Adults with tetralogy of Fallot show specific features of cerebral small vessel disease: the BACH San Donato study.
Melazzini L., Savoldi F., Chessa M., Vitali P., Zanardo M., Bertoldo EG., Fiolo V., Griffanti L., Carminati M., Frigiola A., Giamberti A., Secchi F., Callus E., Codari M., Sardanelli F.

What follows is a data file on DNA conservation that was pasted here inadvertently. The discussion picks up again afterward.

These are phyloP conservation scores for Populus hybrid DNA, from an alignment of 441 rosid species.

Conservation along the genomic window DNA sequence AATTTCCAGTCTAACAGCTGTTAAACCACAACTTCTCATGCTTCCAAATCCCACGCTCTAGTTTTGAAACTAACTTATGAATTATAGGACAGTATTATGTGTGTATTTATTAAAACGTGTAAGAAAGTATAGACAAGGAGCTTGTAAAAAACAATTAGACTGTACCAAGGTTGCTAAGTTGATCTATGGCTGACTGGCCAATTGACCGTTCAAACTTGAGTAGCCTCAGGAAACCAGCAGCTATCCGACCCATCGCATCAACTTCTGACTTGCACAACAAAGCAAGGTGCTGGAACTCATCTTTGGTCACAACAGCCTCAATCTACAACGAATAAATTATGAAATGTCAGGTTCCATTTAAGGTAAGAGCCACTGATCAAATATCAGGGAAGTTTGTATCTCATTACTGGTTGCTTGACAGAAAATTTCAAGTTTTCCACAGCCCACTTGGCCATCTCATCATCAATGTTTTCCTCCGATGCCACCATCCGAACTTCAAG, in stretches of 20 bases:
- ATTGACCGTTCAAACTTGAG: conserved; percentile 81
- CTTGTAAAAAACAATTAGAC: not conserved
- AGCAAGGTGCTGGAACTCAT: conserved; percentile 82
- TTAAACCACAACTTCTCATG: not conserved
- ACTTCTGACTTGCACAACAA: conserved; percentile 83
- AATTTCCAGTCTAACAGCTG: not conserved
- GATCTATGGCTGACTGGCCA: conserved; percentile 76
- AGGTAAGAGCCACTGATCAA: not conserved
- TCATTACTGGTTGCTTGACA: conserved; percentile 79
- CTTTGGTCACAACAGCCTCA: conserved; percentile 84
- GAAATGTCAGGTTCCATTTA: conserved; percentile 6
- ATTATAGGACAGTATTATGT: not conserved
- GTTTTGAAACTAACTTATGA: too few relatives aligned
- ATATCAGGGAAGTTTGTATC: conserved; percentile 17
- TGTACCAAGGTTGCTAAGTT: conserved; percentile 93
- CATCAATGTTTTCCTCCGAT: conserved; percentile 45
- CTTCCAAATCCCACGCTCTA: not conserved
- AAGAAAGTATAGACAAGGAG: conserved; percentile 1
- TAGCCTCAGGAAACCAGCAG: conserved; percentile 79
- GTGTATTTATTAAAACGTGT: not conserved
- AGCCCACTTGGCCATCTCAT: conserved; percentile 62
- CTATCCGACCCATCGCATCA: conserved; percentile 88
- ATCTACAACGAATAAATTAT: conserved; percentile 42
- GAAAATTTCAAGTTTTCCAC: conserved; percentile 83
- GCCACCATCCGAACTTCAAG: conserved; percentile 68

Life expectancy in adults with congenital heart disease (ACHD) has increased. As these patients grow older, they experience aging-related diseases more than their healthy peers. To better characterize this field, we launched the multi-disciplinary BACH (Brain Aging in Congenital Heart disease) San Donato study, that aimed at investigating signs of brain injury in ACHD. Twenty-three adults with repaired tetralogy of Fallot and 23 age- and sex-matched healthy controls were prospectively recruited and underwent brain magnetic resonance imaging. White matter hyperintensities (WMHs) were segmented using a machine-learning approach and automatically split into periventricular and deep. Cerebral microbleeds were manually counted. A subset of 14 patients were also assessed with an extensive neuropsychological battery. Age was 41.78 ± 10.33 years (mean ± standard deviation) for patients and 41.48 ± 10.28 years for controls (p = 0.921). Albeit not significantly, total brain (p = 0.282) and brain tissue volumes (p = 0.539 for cerebrospinal fluid, p = 0.661 for grey matter, p = 0.793 for white matter) were lower in ACHD, while total volume (p = 0.283) and sub-classes of WMHs (p = 0.386 for periventricular WMHs and p = 0.138 for deep WMHs) were higher in ACHD than in controls. Deep WMHs were associated with poorer performance at the frontal assessment battery (r = -0.650, p = 0.012). Also, patients had a much larger number of microbleeds than controls (median and interquartile range 5 [3-11] and 0 [0-0] respectively; p